Thursday, January 15, 2015
NEWMAN, talks and talks in this interview with People, Things and Lit, a popular site hosted by Kevin Cummings.
You can read the interview HERE
IN OTHER news the third international Night of Noir has passed with a full house. Every seat was reserved before the show. To a standing room only crowd James hosted the show and read his earliest published short story CARMEN published with Freedom Fiction. He also read his friend and mentor, Hugh Gallagher's, college essay which you can read HERE and excerpts from OPIUM SPARROWS by musician and writer Kevin Wood. Other guests included Dean Barrett, Tom Vater, John Gartland, John Daysh Jame DiBiasio, Thom Locke and Harlan Wolfe. Noir artist Chris Coles exhibited his paintings. Writers Jim Algie, Stickman and Joe Cummings were in the crowd.
The beat goes on....
Saturday, January 3, 2015
THINGS REALLY got started when an author by the name of Christopher G. Moore wrote and published a book called A Killing Smile in the early 90s Bangkok. This groundbreaking novel was dark and menacing, brave, humorous, a meditation on the underbelly of the city of Sin. An expose of an exciting city at one of her most exciting times – Bangkok at night, millions flock to admire her night markets, her bars, food stalls, her endless strips of neon blinking under her starless light. There are no stars in the Bangkok night for they are all on the street. Look at them. Here they are. Buck-toothed street vendors, spikey transsexuals, immaculate prostitutes hand in hand with tattooed Vikings. Men with beards, beggars dragging their crippled bodies along the streets, the man who looks like he swallowed a golf ball sells watches to tourists. Have you seen him? Other books followed including The Big Mango by Jake Needham, Skytrain to Murder by Dean Barrett, Kicking Dogs by Collin Piprell and Private Dancer by Stephen Leather. The mainstream commercial world of literature paid full attention when the talented John Burdett and Timothy Hallinan achieved international acclaim and success with their respective Bangkok based series. Bangkok was in.
The internet followed and Stickman launched his hugely successful site. The visual arts took note with Chris Coles bursting onto the scene with expressionist paintings that perhaps capture the Bangkok night life better than any other medium. Then came the music with Cambodian’s internationally acclaimed band Krom led by Christopher Minko. The movement gains speed with Poet Noir John Gartland. Perhaps the final piece of the jigsaw puzzle fell into place when the bar and restaurant Checkinn99 run by Chris Catto-Smith opened his arms to the arts and finally the movement had a headquarters. Once a year we celebrate this artistic movement with music and readings and displays of art and photography at the Checkinn99 between Sukhumvit Sois 5 and 7.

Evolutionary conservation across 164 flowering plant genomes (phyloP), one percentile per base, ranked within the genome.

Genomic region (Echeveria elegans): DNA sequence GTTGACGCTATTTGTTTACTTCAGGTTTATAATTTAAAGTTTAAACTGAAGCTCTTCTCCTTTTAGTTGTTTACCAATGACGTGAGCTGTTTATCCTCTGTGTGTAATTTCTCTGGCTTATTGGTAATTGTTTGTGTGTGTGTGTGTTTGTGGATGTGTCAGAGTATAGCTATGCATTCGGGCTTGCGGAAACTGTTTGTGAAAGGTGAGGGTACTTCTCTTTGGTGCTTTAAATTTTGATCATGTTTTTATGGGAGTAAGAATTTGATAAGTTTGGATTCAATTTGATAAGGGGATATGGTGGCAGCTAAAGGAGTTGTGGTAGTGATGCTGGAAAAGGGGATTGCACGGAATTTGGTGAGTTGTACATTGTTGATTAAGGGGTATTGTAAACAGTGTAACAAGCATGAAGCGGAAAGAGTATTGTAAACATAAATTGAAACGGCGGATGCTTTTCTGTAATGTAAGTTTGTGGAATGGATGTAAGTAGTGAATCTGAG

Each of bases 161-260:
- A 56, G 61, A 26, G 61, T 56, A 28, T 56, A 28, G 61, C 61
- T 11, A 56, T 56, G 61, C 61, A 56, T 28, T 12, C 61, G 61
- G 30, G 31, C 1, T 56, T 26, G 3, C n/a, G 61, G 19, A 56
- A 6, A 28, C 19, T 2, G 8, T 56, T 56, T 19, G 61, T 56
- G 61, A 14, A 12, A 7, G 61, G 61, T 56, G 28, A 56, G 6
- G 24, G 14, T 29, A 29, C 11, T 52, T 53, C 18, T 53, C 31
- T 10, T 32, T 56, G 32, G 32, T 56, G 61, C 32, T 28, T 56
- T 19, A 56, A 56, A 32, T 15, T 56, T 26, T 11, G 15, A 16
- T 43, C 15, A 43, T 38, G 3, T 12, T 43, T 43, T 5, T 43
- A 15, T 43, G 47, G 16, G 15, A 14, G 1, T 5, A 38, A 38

Be there on January 8th 2015 to enjoy a celebration of an artistic movement. James Newman is to host a cast of authors including Tom Vater, Dean Barrett, Jame Dibiasio, John Daysh, and poet John Garland. Art exhibition by Chris Coles and photography showcase by Stickman. Hosted by James A. Newman January 8th 2015.
Tuesday, December 30, 2014
LAST OCTOBER my grandfather spoke of his time in the army. In Egypt. A twinkle danced across his eye as he recalled those times. He sat and smiled and spoke to me about my decision to leave the country of my birth at the age of twenty-four. I could not compare my act of exploration of the Far East to his act of bravery for his country. Well, his was not a matter of choice whereas mine certainly was a matter of choice. We both got something good from our experiences. The ordered life of military, living among hard smoking, courageous men, men who made decisions were clearly the best times of his life. A world of men in hats and sweethearts keeping the home fires burning.
This Christmas morning, 2014, he lay in a nursing home motionless apart from the odd breath. I wondered did he remember the army or Egypt, did he realize that the year 2015 may be his last?
But I had to move on from the east of Kent to the Sussex coast and then back to London and Bangkok. Looking at my grandfather for perhaps the last time I realized that the battle for him was over. A game waiting where he knew not the concept of time was about to run out.With these thoughts I travelled on.
Train to the Sussex town of Battle, where Harold took an arrow to the eye as legend and tapestry would have it and William the Bastard (or conqueror) whichever source you please, began his campaign.
The rolling stock with automatic doors rather than the slam shut doors of old. The drinks trollies seem to have disappeared. Where did they go? The seats are functional rather than comfortable. We pass Sevenoaks, the town where I lived for the last five years of my life in Britain, Tunbridge Wells. We pass small villages of Wadhurst, Stonegate, Etchingham before we reach a beautiful old farm house with a room, antique desk by the window overlooking what was once a rose garden, now mostly lawn. Cold sunlight shines through willow branches chancing spidery shadows on the lawn. A fine line of frost covers the grass and the lake is partially frozen.
So here I write the new novel. Plump wood pigeons, jays, magpies fly from tree to tree. A red fox darts across the farmer’s field where highland cattle graze in the tall grass.
Last night I dreamt that I had returned to Battle and when I awoke I realized I had. Can my grandfather realize such dreams? The nurses told me he screams in the night. When the screams are over, perhaps so is the battle.
For now the beat goes on.